Now while I agree that DVR would be great, it is not in the cards from what we know. Apple is setting up the workings of a decentralized home network from what I can tell. Apple would like you to buy a computer, hopefully an Apple but if there are PC's in the network that is OK, an Apple TV, and iPod, and an AirPort extreme with a USB printer hooked up to it as well as as many USB HD's as you need for "cheap" (compared to a typical NAS) storage. They will probably add more to that and and might give us things that we think that they won't, like a DVR or a TV.
post #101 of 176
Quote:
Originally Posted by Abster2core View Post

Best reference that I know of, i.e., that it supports surround sound and more is right on the Apple site.

http://docs.info.apple.com/article.h...m=304277#faq26

Thanks for the link

Quote:
Originally Posted by Mr. H View Post

Well, when Jobs announced the AppleTV, he explicitly said that it would support stereo, and by extension, Dolby Pro-Logic. I remember it well because I was so shocked that it seemed it wouldn't do proper surround-sound.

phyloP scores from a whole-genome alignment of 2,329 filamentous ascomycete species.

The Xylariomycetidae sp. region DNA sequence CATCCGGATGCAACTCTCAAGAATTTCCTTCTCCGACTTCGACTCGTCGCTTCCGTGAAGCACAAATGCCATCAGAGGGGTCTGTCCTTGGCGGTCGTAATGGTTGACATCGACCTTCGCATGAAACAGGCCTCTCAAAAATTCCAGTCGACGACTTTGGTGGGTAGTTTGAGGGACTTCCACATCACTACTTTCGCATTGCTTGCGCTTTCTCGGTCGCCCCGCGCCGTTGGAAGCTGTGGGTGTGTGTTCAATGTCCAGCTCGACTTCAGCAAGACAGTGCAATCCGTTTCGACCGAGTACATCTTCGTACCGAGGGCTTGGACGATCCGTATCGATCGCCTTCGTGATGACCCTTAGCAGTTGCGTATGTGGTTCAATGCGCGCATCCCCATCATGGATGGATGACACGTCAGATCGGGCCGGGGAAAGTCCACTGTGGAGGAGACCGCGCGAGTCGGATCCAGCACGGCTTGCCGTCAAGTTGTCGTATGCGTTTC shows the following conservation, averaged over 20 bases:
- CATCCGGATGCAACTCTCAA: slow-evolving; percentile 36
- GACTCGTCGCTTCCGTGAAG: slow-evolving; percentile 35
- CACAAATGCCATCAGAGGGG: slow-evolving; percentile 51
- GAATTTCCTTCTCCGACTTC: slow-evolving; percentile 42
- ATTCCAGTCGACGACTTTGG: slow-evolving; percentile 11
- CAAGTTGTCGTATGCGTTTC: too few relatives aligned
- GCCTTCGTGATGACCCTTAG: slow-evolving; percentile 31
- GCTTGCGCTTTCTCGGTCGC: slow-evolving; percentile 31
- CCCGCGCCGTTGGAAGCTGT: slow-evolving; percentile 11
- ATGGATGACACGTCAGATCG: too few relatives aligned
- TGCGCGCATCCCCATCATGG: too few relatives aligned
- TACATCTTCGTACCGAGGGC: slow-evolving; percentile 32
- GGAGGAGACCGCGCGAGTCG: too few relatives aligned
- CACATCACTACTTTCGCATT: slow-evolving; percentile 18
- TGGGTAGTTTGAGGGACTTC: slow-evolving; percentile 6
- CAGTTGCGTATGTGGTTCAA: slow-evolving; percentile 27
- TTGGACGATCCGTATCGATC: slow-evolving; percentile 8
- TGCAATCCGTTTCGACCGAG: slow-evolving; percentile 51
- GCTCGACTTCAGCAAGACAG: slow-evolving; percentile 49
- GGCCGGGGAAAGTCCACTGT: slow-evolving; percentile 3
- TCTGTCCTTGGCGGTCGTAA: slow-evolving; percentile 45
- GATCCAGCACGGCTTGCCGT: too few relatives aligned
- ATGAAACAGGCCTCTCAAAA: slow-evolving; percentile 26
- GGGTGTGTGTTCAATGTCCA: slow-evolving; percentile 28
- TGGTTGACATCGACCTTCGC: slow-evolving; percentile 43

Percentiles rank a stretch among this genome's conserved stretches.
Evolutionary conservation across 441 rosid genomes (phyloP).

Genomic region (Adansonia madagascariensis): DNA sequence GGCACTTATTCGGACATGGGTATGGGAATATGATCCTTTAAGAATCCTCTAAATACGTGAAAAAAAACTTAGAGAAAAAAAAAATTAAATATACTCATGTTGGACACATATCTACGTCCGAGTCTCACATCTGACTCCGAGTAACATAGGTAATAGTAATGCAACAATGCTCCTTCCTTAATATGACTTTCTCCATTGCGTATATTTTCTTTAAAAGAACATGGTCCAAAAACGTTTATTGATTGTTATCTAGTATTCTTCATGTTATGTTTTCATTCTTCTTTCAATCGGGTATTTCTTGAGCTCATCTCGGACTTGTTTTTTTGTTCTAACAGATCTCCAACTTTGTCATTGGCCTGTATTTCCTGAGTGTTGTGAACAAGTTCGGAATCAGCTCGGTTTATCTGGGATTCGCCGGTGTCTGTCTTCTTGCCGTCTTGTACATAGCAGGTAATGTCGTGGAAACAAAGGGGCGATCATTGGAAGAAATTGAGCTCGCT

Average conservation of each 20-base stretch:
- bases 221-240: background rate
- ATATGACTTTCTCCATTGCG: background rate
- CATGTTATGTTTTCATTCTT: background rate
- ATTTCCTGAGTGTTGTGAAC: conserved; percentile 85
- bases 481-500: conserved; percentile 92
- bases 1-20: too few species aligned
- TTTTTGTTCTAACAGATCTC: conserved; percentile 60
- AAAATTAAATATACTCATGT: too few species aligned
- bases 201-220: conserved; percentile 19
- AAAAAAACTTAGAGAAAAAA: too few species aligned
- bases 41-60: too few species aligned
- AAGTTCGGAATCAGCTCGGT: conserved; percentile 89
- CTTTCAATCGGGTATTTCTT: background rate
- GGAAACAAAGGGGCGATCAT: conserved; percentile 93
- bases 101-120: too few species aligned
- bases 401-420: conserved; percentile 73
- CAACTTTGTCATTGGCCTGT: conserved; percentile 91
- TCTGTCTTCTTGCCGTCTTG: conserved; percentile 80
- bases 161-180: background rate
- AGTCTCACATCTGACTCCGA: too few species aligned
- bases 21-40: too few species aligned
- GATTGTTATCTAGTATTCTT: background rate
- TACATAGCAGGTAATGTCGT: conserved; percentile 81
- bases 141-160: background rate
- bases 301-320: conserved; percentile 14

In addition, the AppleTV specs do not list either AC3 or DTS as supported audio, and make no specific mention of multi-channel AAC (which you would have thought would be explicitly stated if it did it).

Interesting. Again, supporting AC3 (Dolby Digital) just means passing it through, and not doing ANYTHING with it.

Quote:
Originally Posted by (in the AppleTV FAQ above)

Movies include audio which is encoded using Dolby Surround which delivers multichannel audio when played using Dolby Pro Logic systems.

This quote is a worry... it "includes audio which is encoded using dolby surround". Doesn't sound like a description of digital.

Hmmm!?!
post #102 of 176
Quote:
Originally Posted by Mr. H View Post

That's a FAQ for iTunes Movie downloads, not the AppleTV. And the surround sound to which they refer is Dolby Pro-Logic, which as I already said is embedded into a stereo signal. It is based on a technique originally developed by Dolby in 1976.

AC3 and DTS have 5 discrete full-bandwidth channels and one dedicated bass channel, and as such are a significant improvement over Pro-Logic.

More info about Pro Logic, AC3 and DTS.

Excuse my ignorance, but don't you want to pass through the audio to the surround sound processor on your AV amp or TV? You do this for a digital source through the HDMI connection or the digital audio out, Apple TV itself doesn't need to do anything to the audio right?